Creating the ideal cognitive conditions for creativity

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“Never confuse movement with action.” – Ernest Hemingway

To spark new ideas: first get your brain into a relaxed state, then give it a complex task to solve.

Science helps us to explain why this approach to ideation works.

In your brain there are roughly 100 billion neurons, each individual one connected to upwards of 10,000 others, and each capable of sending and receiving information in the form of electrochemical signals between 5 and 50 times every second.

On a good day that means your brain is activating billions of neurons in order to solve problems, create and maintain the narrative for the world around you, and generally keeping you alive (among other things).

But all of that brain activity doesn’t occur in ways we are consciously aware of, more often than not.

These behaviors (and the thoughts surrounding them) are almost entirely controlled on subconscious levels, without us having to think about them at all. Could you imagine how stressful and exhausting your day would be if you had to think about controlling your lungs to breathe, focus on your heart to pump blood, or helping your ears to tune-out any irrelevant sounds?

Thankfully there are parts of our brain designated to work with signals from our body in order to help regulate behaviors that do not require our immediate attention.

It’s only when things start to go awry, or when we encounter something out-of-the-ordinary, that our brain relies on what’s known as “executive functioning” in relation to our consciousness. This mode of thinking is what we commonly associate with creative thinking, understandably so.

Executive functioning within the brain entails many various parts, but primarily relies on the prefrontal cortex (right smack-dab in the upper-front part of your head). It’s in this part of the brain that we experience things more consciously than the other, more automatic, processes of our thinking.

In the 1980s, psychologists Don Norman and Tim Shallice outlined five specific areas where executive functioning are activated:

  1. For planning or decision making
  2. correcting errors or solving problems
  3. For dealing with new or unique situations
  4. Working around dangerous or difficult situations
  5. For situations that require overcoming natural response in order to resist temptation

In a nutshell: executive functions (the most conscious of thinking processes) is reserved primarily for situations where we must think in new or more challenging ways.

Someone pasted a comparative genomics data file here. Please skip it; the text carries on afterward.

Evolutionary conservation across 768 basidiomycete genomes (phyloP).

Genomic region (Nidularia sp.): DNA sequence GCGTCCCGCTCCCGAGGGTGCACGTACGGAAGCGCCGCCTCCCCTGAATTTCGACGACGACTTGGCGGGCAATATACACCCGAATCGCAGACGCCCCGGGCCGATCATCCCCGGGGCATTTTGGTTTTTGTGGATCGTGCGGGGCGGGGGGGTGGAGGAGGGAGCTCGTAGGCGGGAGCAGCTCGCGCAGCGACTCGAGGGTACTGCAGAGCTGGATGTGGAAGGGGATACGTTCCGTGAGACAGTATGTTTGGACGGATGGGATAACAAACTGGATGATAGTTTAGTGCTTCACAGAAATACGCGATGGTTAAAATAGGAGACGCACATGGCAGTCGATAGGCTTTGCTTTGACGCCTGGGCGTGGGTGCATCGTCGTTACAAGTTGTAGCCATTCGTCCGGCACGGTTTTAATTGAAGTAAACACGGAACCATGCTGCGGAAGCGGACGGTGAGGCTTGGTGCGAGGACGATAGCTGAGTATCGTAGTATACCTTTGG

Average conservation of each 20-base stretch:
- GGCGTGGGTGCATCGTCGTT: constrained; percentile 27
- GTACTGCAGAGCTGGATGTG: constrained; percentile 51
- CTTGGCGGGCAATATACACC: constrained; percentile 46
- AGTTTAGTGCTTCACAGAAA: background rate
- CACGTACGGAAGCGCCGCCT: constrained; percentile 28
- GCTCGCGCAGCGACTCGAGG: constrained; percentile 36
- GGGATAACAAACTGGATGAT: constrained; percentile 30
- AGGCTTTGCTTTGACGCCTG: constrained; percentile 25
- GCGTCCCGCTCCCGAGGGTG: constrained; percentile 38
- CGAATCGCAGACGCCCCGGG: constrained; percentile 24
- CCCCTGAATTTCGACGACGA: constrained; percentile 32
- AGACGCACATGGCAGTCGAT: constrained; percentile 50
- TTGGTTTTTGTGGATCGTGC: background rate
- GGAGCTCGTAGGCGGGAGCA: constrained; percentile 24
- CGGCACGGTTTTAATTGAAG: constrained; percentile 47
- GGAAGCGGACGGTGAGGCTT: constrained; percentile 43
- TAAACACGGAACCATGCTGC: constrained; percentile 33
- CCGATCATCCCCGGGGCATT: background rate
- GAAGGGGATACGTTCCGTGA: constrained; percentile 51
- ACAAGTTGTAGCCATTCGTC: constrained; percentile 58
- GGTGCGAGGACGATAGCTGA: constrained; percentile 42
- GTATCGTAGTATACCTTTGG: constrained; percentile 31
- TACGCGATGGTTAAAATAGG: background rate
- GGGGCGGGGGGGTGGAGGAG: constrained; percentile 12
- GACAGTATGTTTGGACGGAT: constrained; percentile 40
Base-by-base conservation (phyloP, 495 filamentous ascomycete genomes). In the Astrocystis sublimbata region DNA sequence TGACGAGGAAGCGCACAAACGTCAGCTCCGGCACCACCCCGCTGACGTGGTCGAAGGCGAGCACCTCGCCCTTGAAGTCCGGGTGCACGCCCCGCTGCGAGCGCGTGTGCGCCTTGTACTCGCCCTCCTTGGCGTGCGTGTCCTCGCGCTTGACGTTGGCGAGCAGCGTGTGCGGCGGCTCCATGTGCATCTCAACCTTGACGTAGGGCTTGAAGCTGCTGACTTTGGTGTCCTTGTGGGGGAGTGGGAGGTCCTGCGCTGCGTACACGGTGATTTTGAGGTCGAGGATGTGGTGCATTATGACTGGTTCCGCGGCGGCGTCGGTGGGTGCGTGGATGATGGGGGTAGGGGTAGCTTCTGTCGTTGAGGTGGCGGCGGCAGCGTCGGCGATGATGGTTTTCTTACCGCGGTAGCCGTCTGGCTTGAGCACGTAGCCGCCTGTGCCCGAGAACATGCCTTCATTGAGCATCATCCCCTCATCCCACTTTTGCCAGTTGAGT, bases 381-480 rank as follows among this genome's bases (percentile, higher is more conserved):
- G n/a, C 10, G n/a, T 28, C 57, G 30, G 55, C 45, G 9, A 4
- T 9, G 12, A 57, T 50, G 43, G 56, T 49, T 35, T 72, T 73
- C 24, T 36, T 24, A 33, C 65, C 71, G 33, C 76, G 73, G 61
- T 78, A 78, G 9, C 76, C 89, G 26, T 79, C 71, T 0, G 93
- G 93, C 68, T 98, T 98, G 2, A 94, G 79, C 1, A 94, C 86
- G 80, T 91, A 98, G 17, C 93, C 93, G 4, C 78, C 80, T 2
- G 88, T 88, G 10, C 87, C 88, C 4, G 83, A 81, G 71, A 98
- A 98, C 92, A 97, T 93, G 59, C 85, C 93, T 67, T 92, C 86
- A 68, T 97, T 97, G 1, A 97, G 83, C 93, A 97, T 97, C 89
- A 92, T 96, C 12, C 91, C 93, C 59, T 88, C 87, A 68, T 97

Watching TV does not require executive functioning because it consistently involves the same requirements of us: sitting down and watching images pass in front of you while listening to sound.

Reading a challenging book, on the other hand, will enable executive functioning in order to understand the narrative and make sense of the words on the pages of the book.

This partially explains why reading a challenging book feels more exhausting than flopping down on the couch to watch television. One requires active processing in the brain while the other requires us only to process information coming in. That’s not to say we can’t be enthralled and use our executive functions for watching a good crime drama on TV.

Why is this all important to know and understand in the contexts of creative thinking?

The point is to emphasize the ideal conditions in which creative thinking takes place: not when we’re overwhelmed consciously with problems or situations, and not when the executive parts of our brain aren’t being utilized. The most ideal condition is one in which we are mentally stimulated with a task, but at the same time free to explore possibilities unhindered.

In multiple research studies from the University of Central Lancashire as well as Penn State University, researchers found that the right mix of boredom and mental stimulation causes conditions for daydreaming that benefits creativity.

Over at Harvard Business Review, author David Burkus explains the findings:

“The findings suggest that boredom felt during passive activities, liking reading reports or attending tedious meetings, heightens the “daydreaming effect” on creativity—the more passive the boredom, the more likely the daydreaming and the more creative you could be afterward…By engaging in uninteresting activities before problem-solving ones, we may be able to elicit the type of thinking we need to find creative solutions.”

When we’re too focused on a challenge we have no room (or energy) to think (no capacity to do so), and when we’re bored from distraction we aren’t thinking at all.

This is clear reasoning for why many of us tend to find ourselves more creative late at night than during the bustle of our day-to-day.

The trick is to have the perfect mix. You can create these conditions for yourself, as Burkus recommends in his HBR article, by placing ourselves into cognitive relaxing situations before diving into more focused and challenging tasks. Giving our brains the mental bandwidth they’ll need for making connections and providing insights when we need them most.